Four Arabian Gulf Cities Where Fintech is Thriving

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major fintech clusters in the GCC, specifically the four emerging regional and global centres
Four emerging regional and global Fintech centres
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Richie Santosdiaz analyzes major fintech clusters in the GCC, specifically the four emerging regional and global centres

Blockchain, cryptocurrencies and other trending ideas in recent memory have propelled fintech to be a force in its own right. In fact, this year the value of fintech investments in the global economy is projected to be around $43 billion USD (157.9 billion AED). It has impacted financial services, tech and other sectors like Islamic finance.

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This also has meant many cities, particularly those with strong financial services, to not only promote but foster and allow for their own fintech clusters to thrive as part of their respective city’s economic development. There are of course strong global fintech hubs of the likes of London, New York City, Singapore and Hong Kong, but in the Arabian Gulf, there are also emerging centres of fintech that are slowly playing its part not in the region but in the global market.

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According to London-based FinTech Power 50, head of International Partnerships Mark Walker, says, “In the Middle East there are definitely strong contenders that are not only boosting the region’s capabilities and know-how in the fintech space. And these centres of fintech in the Gulf are playing a huge part in the global fintech space in a positive way.”

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Four cities in the Arabian Gulf that are thriving and emerging in the fintech space:

Manama (Bahrain)

Long known as a historic financial services hub in the region, the largest city and capital of Bahrain is keen to innovate and be a hub in the fintech space. For instance, last February The FinTech Bay was launched, which is the largest fintech hub in the Middle East. It is home to about 30 firms working on cryptocurrencies, blockchain, digital payments and other financial technology.

Bahrain’s government has implemented various initiatives for the country to become a regional fintech hub – which in 2017 Bahrain Central Bank launched a dedicated fintech and innovation unit, including a regulatory sandbox, which provides a testbed for fintech startups.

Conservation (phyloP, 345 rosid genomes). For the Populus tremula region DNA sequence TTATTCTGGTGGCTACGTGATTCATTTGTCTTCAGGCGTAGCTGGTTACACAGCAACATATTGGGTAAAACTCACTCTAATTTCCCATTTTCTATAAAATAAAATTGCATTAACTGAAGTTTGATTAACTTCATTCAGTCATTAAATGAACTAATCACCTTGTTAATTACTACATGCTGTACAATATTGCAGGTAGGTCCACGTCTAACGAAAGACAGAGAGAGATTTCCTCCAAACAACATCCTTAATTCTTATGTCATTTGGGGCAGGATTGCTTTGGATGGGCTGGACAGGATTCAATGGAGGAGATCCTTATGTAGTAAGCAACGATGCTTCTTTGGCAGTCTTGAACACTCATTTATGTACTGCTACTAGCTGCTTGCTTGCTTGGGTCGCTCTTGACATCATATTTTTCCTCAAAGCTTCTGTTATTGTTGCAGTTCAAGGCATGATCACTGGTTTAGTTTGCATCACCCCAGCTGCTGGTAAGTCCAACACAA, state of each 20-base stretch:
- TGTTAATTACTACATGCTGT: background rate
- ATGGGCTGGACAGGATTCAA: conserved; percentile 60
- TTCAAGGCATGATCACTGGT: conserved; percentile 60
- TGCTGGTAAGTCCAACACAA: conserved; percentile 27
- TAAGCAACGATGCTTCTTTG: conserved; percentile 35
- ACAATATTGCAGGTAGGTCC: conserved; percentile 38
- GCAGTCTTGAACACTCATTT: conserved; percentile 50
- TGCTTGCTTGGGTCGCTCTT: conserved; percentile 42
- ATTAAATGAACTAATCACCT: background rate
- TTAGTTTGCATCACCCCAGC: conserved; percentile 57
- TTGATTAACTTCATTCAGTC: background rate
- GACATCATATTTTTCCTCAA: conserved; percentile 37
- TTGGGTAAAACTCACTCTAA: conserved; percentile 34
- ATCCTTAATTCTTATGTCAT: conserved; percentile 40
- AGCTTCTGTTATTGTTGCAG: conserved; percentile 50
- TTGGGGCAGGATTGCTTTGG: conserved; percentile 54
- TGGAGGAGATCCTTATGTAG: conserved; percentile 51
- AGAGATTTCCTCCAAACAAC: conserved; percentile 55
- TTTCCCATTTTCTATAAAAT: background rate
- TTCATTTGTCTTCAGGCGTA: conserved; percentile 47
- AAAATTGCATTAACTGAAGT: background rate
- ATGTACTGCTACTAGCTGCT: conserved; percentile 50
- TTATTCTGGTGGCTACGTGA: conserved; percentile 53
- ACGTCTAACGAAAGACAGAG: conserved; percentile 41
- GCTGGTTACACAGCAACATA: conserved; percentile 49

Riyadh (Saudi Arabia)

In line with Saudi Vision 2030 to support entrepreneurship and the enhancement of financial technology (fintech) services, the Saudi Arabian Monetary Authority (SAMA) launched the FintechSaudi initiative last year – with an aim to support the fintech ecosystem in order to promote Saudi Arabia as a fintech hub embracing a thriving, responsible ecosystem of banks, investors, companies, colleges, and state institutions.

Similar to the region, Riyadh and wider Saudi Arabia is undergoing a massive economic transformation. With fintech and financial services that is evident, such as in Riyadh with the development of the King Abdullah Financial Center. Last year saw Saudi Arabia approve its first two financial technology licences to Riyadh-based start-ups Manafa Capital and Scopeer to provide crowdfunding investment services on a trial basis.

Abu Dhabi (United Arab Emirates)

UAE’s capital is investing heavily in the fintech space. With regards to the financial services in general Abu Dhabi is home to Abu Dhabi Global Market (ADGM), the capital’s international financial centre. According to its website, Abu Dhabi Global Market is a key pillar of Abu Dhabi’s Economic Vision, acting as a catalyst for the growth of its dynamic financial services sector in the UAE.

ADGM has created initiatives to boost entrepreneurship and innovation, particularly within fintech. For instance, they have had the FinTech Abu Dhabi Innovation Challenge and a Regulatory Laboratory Programme, allowing financial start-ups to test their ideas; last year they also announced the launch of a new commercial licence for start-ups with options starting at $700 USD. And in the city fintech is on the rise, such as the recent 2nd edition of the event Fintech Abu Dhabi.

Dubai (United Arab Emirates)

Dubai is a major hub and with regards to the financial services and fintech sector this is becoming evident.  The Dubai International Financial Centre (DIFC), Dubai’s financial centre, will expand to three times its current footprint to include more offices, residences, retail and leisure offerings to create ‘DIFC 2.0.’This was a plan approved by Dubai’s ruler Sheikh Mohammed bin Rashid. According to analysts, the expansion should attract more investments and solidify the DIFC’s position as the region’s top finance centre.

DIFC is home to FinTech Hive, which according to its website is the first and largest financial technology accelerator in the Middle East, Africa and South Asia (MEASA) region. Dubai’s global attention and hub status puts it in a strong position to not only be a key player in fintech but also to lead the global innovative roadmap. For instance, Dubai has been very active in blockchain, where Dubai set up The Global Blockchain Council, founded in 2016 by the Dubai Future Foundation.

As the business and financial world continues to evolve and with fintech leading this charge, this puts the Arabian Gulf at a unique position to help not only foster but lead the way in initiative ideas that will impact the global economy.

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